Collector current less than base current in saturation

Thread Starter

Zotto

Joined Mar 3, 2016
45
Hey I was wondering for the circuit I have here if I am doing the transistor analysis correctly. I am finding the base current to be 4.3/330 ~= 13mA, and the collector current, because the bjt is in saturation, the current through the collector is 5-Vce(sat ~=.3V) - Vf(~2V)/330 ~= 8.2mA? Can this happen in a circuit, or is my analysis incorrect?

The picture is pretty poor, but essentially the base of the PNP transistor is connected to a 330ohm resistor and ground, the collector is connected to a 7seg display, which is connected to a 330ohm resistor aswell, and the emitter is just connected to the Vcc rail which is 5V. Thank you for any help.
 

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wayneh

Joined Sep 9, 2010
16,400
Yup. As you are seeing with your own eyes, it's happening. Your emitter current should be the sum of the two, if you want to check it.
 

Thread Starter

Zotto

Joined Mar 3, 2016
45
Yup. As you are seeing with your own eyes, it's happening. Your emitter current should be the sum of the two, if you want to check it.
Don't have the circuit in front of me just yet, just doing some theory calculations right now.
 

#12

Joined Nov 30, 2010
18,210
Confirm. It is entirely possible, sometimes even practical, to overdrive the base and starve the collector.
It's just a saturated switch being very good at acting like a switch.
 

wayneh

Joined Sep 9, 2010
16,400
I'm pretty sure you can even roast the transistor with excessive base current without even connecting the collecter to anything. Been there...
 

hp1729

Joined Nov 23, 2015
2,304
Confirm. It is entirely possible, sometimes even practical, to overdrive the base and starve the collector.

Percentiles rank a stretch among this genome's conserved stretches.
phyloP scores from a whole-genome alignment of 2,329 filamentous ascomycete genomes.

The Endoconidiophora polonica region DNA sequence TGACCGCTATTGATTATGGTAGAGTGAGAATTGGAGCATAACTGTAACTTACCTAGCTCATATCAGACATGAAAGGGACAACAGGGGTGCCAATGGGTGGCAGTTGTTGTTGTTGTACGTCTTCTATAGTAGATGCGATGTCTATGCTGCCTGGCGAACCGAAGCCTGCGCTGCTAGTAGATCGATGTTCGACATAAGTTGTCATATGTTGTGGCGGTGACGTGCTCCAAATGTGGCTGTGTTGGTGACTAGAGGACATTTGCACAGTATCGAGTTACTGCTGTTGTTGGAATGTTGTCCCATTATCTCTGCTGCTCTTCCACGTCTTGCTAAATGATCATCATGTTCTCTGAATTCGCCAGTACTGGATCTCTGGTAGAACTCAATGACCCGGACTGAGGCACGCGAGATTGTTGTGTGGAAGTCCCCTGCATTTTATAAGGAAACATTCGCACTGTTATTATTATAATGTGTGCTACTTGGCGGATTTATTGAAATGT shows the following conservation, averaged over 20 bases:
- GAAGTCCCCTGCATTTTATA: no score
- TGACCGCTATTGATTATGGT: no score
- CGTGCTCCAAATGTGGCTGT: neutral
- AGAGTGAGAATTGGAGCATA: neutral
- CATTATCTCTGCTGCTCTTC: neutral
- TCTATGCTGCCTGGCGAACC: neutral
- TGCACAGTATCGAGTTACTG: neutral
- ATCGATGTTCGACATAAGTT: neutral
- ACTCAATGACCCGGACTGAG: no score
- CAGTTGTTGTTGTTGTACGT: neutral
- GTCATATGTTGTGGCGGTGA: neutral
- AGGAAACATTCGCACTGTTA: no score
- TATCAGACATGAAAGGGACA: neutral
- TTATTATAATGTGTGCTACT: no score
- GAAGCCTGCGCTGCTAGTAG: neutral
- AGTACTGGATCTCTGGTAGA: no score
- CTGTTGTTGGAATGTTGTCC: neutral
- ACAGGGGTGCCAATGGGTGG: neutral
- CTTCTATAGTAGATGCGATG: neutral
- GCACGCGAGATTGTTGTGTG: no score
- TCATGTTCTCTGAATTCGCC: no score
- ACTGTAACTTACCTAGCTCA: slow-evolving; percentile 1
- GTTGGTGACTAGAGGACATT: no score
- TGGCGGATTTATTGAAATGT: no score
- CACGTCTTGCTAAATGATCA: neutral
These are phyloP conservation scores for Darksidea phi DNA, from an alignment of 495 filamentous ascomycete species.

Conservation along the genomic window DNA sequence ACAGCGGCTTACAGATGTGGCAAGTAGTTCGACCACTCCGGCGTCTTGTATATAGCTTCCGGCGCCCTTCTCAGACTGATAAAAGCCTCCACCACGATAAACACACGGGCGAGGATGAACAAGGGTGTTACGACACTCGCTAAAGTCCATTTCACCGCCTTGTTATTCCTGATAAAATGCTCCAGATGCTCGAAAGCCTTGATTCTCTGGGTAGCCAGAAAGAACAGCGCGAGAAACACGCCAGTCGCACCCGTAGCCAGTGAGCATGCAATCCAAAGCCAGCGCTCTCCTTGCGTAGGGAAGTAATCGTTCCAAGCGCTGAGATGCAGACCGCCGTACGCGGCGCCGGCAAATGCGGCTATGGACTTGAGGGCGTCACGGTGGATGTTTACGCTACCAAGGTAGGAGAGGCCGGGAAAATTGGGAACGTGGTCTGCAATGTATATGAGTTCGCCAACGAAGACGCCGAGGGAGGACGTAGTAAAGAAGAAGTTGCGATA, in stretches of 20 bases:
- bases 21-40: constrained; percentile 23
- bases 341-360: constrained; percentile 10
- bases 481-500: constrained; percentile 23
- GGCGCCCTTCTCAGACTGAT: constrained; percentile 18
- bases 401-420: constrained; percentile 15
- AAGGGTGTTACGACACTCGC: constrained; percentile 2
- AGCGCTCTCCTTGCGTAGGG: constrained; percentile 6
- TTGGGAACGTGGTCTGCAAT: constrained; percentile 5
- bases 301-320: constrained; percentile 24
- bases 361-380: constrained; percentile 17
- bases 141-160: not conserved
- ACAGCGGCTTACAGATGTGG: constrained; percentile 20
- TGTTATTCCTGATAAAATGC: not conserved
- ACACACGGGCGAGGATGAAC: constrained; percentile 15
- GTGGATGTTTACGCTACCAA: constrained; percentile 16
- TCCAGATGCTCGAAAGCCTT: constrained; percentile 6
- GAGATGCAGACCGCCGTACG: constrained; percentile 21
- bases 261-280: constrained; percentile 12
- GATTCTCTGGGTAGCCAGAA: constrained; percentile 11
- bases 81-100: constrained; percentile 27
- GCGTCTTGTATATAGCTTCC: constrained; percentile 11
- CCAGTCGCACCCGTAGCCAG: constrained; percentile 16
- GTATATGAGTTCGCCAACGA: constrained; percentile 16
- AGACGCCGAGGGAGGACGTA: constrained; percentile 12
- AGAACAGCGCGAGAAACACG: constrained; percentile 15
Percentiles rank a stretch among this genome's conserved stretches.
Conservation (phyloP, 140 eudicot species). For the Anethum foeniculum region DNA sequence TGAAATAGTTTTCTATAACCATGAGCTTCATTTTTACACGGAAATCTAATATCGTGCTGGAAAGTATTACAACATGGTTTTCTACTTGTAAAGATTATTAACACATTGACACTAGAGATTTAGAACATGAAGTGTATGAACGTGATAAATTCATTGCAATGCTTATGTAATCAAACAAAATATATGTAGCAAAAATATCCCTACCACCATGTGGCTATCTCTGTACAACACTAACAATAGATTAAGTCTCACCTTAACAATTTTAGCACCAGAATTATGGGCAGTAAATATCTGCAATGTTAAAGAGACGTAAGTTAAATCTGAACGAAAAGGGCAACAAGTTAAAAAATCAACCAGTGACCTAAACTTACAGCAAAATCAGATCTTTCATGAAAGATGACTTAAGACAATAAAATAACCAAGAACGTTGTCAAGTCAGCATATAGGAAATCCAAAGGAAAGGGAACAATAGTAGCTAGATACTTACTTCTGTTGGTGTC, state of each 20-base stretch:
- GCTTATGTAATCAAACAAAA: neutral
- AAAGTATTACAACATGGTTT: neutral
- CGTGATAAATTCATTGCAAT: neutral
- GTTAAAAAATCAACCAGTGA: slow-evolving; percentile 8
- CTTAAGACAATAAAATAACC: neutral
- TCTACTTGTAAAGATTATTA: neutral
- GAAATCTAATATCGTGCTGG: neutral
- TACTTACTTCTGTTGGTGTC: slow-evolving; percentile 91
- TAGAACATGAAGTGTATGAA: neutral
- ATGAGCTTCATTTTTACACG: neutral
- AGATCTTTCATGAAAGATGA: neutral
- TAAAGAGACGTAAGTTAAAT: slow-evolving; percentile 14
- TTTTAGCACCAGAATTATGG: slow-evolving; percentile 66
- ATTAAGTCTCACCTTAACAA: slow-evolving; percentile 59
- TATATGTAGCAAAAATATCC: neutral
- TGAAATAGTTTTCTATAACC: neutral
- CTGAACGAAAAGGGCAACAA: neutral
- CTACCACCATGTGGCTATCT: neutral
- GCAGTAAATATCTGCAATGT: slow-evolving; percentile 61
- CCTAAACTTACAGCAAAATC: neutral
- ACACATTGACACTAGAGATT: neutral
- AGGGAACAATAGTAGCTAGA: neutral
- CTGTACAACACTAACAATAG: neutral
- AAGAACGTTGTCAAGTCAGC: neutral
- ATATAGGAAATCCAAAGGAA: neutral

It's just a saturated switch being very good at acting like a switch.
"Practical" to overdrive the base? Why?
 

#12

Joined Nov 30, 2010
18,210
"Practical" to overdrive the base? Why?
For instance, several loads might be switched on from the high side with this one switch in series with the ground for them all.
When only a few of the loads are switched on, the grounding switch is over-driven, but entirely capable of grounding the remaining loads when they switch on.

The first thing that comes to mind is a 7 segment display where segments are driven from the high side and the NPN on the low side is a master shut-off for blanking.
 
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#12

Joined Nov 30, 2010
18,210
I'm pretty sure you can even roast the transistor with excessive base current without even connecting the collecter to anything. Been there...
A quick calculation shows about 500 ma through the base-emitter junction to smoke a 375 milliwatt transistor.
That's assuming I actually remember a 375 milliwatt transistor.:rolleyes: What's a TO-92 good for in watts?

625 mw for a 2n2222
Gonna take most of an amp to smoke that.
 
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MrAl

Joined Jun 17, 2014
7,849
Hi,

I was going to say the same thing that has already been said here, but let me restate it.

For example, you connect a 10 amp current source to the base emitter, the base current is 10 amps, and you do not connect anything to the collerctor, the collector current is a big fat ZERO. Is the base current larger than the collector current? Sure is :)
Not satisfied with that extreme example? Then connect a 1ma current source to the collector emitter. What now? The base current is 10 amps and the collector current is 1ma, so still the base current is much greater than the collector current.
Still doesnt seem practical? Then connect a 9 amp current source collector emitter. Do the same analysis.

Now wasnt that fun? :)

Next you can look at how the base collector might become forward biased in saturation.
 

hp1729

Joined Nov 23, 2015
2,304
For instance, several loads might be switched on from the high side with this one switch in series with the ground for them all.
When only a few of the loads are switched on, the grounding switch is over-driven, but entirely capable of grounding the remaining loads when they switch on.

The first thing that comes to mind is a 7 segment display where segments are driven from the high side and the NPN on the low side is a master shut-off for blanking.
Hmmm, thanks.
 
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